3. Transition Away From Those Topics During The Interview
In some ways, reporters who bring up these sensitive topics during the interview are doing you a favor. That’s because sometimes, they will never ask you those questions directly but will still include those points in their stories.
If you’re asked those questions directly, you might just say, “You know, those questions make me uncomfortable. I’d prefer focusing on the work we’re doing here.” But before you do that, you should know the type of story the reporter is working on. Longer “feature” stories typically include information about your age and background, while straight “news” stories often don’t.
Just be aware that your strong objection to otherwise innocuous questions about your age might catch the attention of some reporters, making them more likely to include that information in their stories. So use a soft touch here, and try not to make your objections too strident.
4. Counter The Objections During The Interview
Generally speaking, it’s not a great idea to introduce negatives yourself. But if you think the reporter is leaning toward a “girls from the city” angle, you might try to preempt that by coming up with a compelling sound bite yourself.
For example, you might say: “Some of our critics have tried to discredit us as being from the city, but they ignore the fact that we’ve been living in/working with local communities full-time for the past six years.”
5. Reframe The Issue As a Positive In Your Own Mind
My wife is a biology professor, so I’m quite sensitive to the issue of gender and science. Too often, women are discouraged from going into science or are brought up in environments where it’s not even regarded as an option.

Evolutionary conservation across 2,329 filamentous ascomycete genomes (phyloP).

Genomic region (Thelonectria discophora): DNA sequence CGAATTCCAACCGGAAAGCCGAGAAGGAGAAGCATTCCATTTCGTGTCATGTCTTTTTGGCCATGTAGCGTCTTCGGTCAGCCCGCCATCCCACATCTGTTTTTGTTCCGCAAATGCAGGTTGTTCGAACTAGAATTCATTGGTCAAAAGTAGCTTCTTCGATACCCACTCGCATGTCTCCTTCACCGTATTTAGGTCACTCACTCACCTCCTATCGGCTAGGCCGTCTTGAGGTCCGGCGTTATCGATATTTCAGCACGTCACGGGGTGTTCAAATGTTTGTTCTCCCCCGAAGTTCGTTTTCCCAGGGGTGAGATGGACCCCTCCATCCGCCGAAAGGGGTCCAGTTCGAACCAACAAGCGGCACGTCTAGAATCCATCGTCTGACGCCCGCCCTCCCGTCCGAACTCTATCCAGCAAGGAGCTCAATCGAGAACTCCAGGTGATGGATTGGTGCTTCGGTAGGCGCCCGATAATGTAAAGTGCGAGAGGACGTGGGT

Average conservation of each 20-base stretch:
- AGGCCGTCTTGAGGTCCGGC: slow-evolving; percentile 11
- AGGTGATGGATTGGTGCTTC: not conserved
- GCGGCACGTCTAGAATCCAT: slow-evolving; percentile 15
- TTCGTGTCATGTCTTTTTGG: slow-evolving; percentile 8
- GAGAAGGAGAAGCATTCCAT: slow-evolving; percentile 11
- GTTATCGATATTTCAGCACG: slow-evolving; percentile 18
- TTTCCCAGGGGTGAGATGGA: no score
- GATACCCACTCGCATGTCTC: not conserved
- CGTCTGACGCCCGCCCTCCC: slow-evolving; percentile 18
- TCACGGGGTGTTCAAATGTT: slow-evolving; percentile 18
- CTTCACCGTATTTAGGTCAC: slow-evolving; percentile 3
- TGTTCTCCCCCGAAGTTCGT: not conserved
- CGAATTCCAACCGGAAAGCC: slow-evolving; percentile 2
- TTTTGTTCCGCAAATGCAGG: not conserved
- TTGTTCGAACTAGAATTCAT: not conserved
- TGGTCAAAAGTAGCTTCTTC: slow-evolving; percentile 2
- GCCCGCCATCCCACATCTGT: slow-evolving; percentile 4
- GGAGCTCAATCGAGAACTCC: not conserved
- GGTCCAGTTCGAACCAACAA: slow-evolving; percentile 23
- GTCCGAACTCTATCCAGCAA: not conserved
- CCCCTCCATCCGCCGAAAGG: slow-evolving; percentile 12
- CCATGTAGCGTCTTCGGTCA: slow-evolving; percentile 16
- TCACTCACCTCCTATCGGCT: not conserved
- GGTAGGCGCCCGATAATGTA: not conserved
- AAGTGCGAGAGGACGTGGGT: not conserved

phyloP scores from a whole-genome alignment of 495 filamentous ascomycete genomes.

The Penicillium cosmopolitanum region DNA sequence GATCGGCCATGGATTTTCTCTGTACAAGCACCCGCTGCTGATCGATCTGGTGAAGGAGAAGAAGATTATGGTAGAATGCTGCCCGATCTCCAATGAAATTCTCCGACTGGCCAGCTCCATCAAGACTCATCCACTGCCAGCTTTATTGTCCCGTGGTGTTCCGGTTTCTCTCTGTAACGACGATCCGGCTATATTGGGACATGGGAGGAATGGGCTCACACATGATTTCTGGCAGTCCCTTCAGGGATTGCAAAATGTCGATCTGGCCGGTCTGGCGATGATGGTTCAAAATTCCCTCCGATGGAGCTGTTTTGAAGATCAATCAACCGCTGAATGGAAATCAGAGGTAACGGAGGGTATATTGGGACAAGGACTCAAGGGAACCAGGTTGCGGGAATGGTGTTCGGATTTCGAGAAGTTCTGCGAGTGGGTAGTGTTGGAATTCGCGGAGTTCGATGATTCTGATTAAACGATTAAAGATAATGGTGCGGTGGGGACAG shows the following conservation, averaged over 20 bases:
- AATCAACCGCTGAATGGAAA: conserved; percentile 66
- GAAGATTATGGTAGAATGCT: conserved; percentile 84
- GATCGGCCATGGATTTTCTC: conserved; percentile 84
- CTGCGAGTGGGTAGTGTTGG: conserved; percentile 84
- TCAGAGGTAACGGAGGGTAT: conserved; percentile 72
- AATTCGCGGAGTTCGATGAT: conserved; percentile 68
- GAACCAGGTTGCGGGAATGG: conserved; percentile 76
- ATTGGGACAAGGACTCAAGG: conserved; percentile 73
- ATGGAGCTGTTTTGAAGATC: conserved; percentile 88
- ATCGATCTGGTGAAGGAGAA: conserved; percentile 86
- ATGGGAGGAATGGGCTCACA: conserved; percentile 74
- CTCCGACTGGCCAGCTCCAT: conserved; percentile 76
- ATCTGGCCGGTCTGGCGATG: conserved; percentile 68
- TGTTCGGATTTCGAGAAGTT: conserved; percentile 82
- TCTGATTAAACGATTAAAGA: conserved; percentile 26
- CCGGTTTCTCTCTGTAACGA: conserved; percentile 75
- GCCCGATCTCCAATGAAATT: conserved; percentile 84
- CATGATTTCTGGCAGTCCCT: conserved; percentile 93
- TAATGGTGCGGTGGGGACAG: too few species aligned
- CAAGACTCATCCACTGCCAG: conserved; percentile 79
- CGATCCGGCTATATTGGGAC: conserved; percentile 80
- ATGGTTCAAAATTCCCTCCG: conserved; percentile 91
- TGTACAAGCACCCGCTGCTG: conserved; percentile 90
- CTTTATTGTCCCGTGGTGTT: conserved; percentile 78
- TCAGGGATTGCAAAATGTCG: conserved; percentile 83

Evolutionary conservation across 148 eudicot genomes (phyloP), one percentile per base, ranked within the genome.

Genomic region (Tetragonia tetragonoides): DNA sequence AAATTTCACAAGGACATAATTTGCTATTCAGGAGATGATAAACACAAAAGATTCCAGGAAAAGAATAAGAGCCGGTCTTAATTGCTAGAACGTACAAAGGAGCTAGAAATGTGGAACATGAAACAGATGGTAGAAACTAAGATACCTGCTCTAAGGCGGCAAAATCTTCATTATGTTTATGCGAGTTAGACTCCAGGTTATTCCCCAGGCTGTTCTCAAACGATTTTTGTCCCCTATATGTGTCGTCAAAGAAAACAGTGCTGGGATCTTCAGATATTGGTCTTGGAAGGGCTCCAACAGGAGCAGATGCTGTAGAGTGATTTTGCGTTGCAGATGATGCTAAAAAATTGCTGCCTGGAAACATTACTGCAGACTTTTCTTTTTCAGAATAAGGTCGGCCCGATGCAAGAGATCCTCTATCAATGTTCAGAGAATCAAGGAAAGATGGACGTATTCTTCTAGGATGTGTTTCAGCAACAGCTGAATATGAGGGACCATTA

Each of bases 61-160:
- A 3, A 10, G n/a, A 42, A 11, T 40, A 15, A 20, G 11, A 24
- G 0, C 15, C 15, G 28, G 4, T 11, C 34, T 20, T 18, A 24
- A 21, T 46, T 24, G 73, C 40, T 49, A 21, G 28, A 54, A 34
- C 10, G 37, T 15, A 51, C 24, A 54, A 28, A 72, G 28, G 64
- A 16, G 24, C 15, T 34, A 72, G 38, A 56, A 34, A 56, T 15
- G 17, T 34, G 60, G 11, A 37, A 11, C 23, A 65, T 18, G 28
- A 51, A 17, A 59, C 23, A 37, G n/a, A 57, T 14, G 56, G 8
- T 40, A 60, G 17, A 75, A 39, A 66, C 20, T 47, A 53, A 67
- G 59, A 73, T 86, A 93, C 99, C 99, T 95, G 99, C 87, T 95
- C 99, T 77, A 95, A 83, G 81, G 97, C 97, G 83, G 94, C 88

So you might consider how being cast as a “young, bright, attractive” woman in science may influence other people, particularly younger girls who hadn’t considered science as a career. Perhaps some young girl will see your story and awaken to the possibility of science as a career for her, too. Sometimes, all it takes to inspire someone younger is someone older who’s viewed as “cool.”
I recognize that does not apply to every story—especially those that use your demographic attributes to dismiss your credibility—but it may apply to some. Finally, although you might be concerned that mentioning your age or looks is automatically a credibility-buster, I’m not sure that’s always the case. Perhaps you can be seen as young, attractive, and credible.
Thank you for your question, Susanna. I hope there are a few ideas in here that help you as you progress in your career. Good luck!
Do you have any additional suggestions for Susanna? Please leave your thoughts in the comments section below!
Great advice, especially #5.
Thank you, Briana!
I was nervous about number five, because I didn’t want it to look like I was dismissing her concerns. But in some stories, a hip, young, cool female scientist may serve as a terrific recruiting tool for women in science.
Thanks for reading,
Thank you very much, that is very helpful advice. I hadn’t thought about the fact that being a young female scientist in the media can inspire others. I will keep that in mind, it will make it easier to see these reports in a new light!